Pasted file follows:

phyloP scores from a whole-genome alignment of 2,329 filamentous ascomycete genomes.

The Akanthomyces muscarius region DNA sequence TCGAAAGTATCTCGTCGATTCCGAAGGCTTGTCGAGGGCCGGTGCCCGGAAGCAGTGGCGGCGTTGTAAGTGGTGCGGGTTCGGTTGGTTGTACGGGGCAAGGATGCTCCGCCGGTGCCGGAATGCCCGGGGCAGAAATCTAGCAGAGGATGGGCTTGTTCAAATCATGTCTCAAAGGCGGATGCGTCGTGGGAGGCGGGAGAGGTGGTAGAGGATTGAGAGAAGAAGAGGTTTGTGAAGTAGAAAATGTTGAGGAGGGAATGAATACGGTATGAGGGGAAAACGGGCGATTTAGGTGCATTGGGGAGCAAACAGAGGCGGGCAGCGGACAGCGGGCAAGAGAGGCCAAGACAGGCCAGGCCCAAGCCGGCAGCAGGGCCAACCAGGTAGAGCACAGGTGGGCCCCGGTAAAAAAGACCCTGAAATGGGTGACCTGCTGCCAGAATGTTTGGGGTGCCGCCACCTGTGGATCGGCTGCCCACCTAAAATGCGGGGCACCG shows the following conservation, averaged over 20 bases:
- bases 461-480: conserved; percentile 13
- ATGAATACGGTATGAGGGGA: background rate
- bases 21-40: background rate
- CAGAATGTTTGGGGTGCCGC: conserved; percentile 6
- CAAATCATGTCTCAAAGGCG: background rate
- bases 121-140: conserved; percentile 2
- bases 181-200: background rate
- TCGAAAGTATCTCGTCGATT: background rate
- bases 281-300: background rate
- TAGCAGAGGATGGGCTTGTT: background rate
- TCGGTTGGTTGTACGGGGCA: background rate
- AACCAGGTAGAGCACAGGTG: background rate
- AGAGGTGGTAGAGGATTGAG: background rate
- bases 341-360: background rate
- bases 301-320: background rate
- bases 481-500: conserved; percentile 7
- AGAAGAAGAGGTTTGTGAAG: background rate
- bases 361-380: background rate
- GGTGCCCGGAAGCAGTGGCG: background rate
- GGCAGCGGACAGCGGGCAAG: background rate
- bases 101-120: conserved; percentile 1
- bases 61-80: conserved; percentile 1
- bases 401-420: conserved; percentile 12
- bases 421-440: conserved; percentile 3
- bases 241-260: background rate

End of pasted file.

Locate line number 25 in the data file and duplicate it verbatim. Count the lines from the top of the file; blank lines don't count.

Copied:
- bases 401-420: conserved; percentile 12